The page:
Format: Print Length
Format: PDF / Kindle / ePub
Size: 13.55 MB
Downloadable formats: PDF
Two problems with the argument: The argument confuses wanting with willing.� What we end up doing is what we will to do, but is not necessarily what we want to do.� The argument leading to premise 3 slides from a truth to a falsehood.� It�s true that your decision to go to work reflects your judgment that getting paid is more important than relaxing.� But this is not equivalent to saying that you desire to get paid more than you desire to relax.� Maybe you decided that getting paid is more important simply because you have a moral duty to support your family.� In general, we sometimes do things even though it is not what we most want to do.� We sometimes act out of a sense of duty, or because our action is a means to something that we do want down the road.� An example of the latter:� the hiker pinned under a rock did not want to cut his arm off with a dull knife; in fact, he wanted very much not to do that.� But he did it anyway �he willed himself to do it�because it was necessary for something he did want � survival. ����������������� The second problem is even more straightforward � whether an action is praiseworthy depends not so much on whether it is something you want to do but on what it is you want to do.� If Fred saves the child because he wants to save a life and he desires to do the right thing, then the fact that he is doing what he most wants to do does not make him selfish or unpraiseworthy.� As Rachels puts it, (in reference to Raoul Wallenberg, the Swedish businessman who risked his life saving thousands of Jews from the Nazis), �If he wanted to help other people, even at great risk to himself, that is precisely what makes him unselfish.� What else could unselfishness be, if not wanting to help others, even at some cost to oneself?� ����������������� Of course, it is logically possible for a person to help others just to feel good about himself.� If this really is the sole motive for the action, then the action has a selfish motive.� Arguably, though, this is the exception and not the rule.� Typically, when people feel good about helping others, it is at least partly because they care about those they are helping.� Whether this is true is a psychological question and can be tested empirically.� We can do a little thought experiment to imagine how such a test would go.� Suppose that Fred saves the child from the fire, but the next year (well after all of the adulation has died down) the child is killed in a car accident.� If Fred saved the child just to feel good about himself and not out of concern for the child, then there is no reason to think that Fred would feel badly about the tragic accident (after all, he got to have his good feelings, so what does he care?).� Likewise, we can ask how Fred would feel if someone else saved the child instead.� If his motives are entirely selfish, then we would expect him to be ambivalent about the outcome, or perhaps even have negative feelings towards the rescuer (since the rescuer denied him an opportunity to feel good about himself).� Even without carrying out experiments, we are quite confident that most people would not react in the way that the selfish theory predicts. ����������������� The idea that people always act only to promote their own interests has some initial plausibility, for two reasons.� One, there is so much selfish behavior in the world that it is easy to lose sight of the unselfish behavior.� (In this connection, there are individuals for whom the claim seems to be true, or at least approximately true).� Two, just about everything we do, including what we do for others, is motivated at least partially by self-interest.� But for Psychological Egoism to be true, it would have to be the case that all of our actions are motivated entirely by self-interest.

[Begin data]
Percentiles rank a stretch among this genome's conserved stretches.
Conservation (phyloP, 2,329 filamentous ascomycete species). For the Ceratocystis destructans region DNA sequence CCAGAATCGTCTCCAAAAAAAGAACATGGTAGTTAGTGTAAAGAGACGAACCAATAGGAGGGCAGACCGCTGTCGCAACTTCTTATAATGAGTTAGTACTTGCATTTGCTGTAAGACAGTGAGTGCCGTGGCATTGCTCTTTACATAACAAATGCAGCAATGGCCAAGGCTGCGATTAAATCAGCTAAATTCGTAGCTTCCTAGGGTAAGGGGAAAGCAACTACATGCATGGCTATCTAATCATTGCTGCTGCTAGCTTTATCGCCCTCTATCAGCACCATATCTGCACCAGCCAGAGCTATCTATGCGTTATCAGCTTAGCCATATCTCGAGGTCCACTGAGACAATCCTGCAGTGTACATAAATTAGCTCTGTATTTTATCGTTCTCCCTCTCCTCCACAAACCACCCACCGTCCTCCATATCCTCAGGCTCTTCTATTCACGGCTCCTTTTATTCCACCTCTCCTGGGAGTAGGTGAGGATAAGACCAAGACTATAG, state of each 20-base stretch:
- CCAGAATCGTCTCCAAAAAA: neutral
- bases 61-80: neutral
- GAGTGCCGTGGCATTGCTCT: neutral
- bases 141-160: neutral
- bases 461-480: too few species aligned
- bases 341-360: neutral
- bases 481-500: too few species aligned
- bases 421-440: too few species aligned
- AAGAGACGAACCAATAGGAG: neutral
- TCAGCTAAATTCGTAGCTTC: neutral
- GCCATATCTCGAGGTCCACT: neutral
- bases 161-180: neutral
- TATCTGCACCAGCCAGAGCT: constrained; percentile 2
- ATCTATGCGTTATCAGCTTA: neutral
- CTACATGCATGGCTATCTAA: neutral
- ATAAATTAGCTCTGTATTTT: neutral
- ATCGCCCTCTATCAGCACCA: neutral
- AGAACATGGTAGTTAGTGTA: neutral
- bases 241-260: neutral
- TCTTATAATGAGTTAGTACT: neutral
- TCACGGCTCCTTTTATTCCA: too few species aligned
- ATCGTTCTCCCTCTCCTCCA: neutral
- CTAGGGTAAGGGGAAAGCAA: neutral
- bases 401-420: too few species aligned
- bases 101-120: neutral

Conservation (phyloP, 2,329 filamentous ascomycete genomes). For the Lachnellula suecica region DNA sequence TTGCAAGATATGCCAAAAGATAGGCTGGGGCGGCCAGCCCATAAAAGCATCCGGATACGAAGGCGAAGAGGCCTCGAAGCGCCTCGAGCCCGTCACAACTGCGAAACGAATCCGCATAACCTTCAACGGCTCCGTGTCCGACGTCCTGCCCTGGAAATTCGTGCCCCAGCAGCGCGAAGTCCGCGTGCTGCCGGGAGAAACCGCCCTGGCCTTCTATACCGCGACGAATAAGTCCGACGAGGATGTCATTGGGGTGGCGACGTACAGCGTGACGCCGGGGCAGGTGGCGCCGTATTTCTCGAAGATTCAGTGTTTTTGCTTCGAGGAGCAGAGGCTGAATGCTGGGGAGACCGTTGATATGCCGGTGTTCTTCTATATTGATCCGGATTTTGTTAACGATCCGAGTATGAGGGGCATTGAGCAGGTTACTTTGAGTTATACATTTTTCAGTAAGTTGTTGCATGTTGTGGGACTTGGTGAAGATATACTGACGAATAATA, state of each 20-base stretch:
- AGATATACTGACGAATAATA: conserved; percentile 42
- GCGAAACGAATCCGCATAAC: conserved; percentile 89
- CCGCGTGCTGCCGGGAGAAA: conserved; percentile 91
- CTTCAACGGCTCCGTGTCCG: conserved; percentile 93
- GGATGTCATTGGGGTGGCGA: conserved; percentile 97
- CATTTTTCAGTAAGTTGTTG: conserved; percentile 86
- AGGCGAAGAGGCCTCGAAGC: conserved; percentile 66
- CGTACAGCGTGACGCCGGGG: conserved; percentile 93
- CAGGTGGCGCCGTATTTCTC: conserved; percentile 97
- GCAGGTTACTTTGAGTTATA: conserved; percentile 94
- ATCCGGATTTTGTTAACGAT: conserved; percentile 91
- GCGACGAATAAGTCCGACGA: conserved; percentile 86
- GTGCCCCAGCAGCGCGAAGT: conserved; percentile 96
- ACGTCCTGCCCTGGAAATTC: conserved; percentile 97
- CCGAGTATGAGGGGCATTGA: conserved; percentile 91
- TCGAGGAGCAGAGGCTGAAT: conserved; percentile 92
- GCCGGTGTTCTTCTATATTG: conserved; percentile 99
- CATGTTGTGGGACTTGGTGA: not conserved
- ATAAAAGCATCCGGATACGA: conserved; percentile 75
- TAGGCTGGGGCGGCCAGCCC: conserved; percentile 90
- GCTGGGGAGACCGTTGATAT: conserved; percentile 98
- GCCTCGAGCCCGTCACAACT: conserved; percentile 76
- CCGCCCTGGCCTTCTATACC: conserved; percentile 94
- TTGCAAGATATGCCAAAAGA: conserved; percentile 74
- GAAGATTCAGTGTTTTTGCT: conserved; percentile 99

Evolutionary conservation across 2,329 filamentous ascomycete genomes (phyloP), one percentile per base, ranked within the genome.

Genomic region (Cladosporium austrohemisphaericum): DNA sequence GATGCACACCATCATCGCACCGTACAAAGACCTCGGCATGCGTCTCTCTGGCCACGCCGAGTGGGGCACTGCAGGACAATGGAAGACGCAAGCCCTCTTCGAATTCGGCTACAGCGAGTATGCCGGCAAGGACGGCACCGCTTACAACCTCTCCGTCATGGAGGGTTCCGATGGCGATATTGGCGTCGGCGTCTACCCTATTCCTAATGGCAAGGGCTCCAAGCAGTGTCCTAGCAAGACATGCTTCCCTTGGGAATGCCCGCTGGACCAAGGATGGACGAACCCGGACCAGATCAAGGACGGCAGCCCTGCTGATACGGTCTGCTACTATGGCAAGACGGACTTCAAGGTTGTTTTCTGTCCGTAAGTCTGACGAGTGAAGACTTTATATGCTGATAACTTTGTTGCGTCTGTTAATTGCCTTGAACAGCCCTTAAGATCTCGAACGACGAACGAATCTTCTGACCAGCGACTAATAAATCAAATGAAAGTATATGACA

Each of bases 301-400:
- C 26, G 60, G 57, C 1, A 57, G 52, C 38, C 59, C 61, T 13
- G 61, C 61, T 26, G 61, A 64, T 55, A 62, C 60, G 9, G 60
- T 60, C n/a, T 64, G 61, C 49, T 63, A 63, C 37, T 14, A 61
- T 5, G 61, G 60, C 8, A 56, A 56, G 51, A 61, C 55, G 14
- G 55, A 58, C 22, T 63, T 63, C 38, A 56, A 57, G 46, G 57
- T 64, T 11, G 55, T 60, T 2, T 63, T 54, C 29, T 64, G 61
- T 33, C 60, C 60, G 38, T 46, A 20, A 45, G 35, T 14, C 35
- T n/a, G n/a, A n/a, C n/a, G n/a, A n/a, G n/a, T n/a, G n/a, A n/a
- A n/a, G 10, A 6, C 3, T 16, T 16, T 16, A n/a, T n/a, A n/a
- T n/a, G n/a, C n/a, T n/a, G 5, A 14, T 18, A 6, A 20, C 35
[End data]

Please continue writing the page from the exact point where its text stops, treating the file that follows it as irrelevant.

Continue reading Choosing to Die: Elective Death and Multiculturalism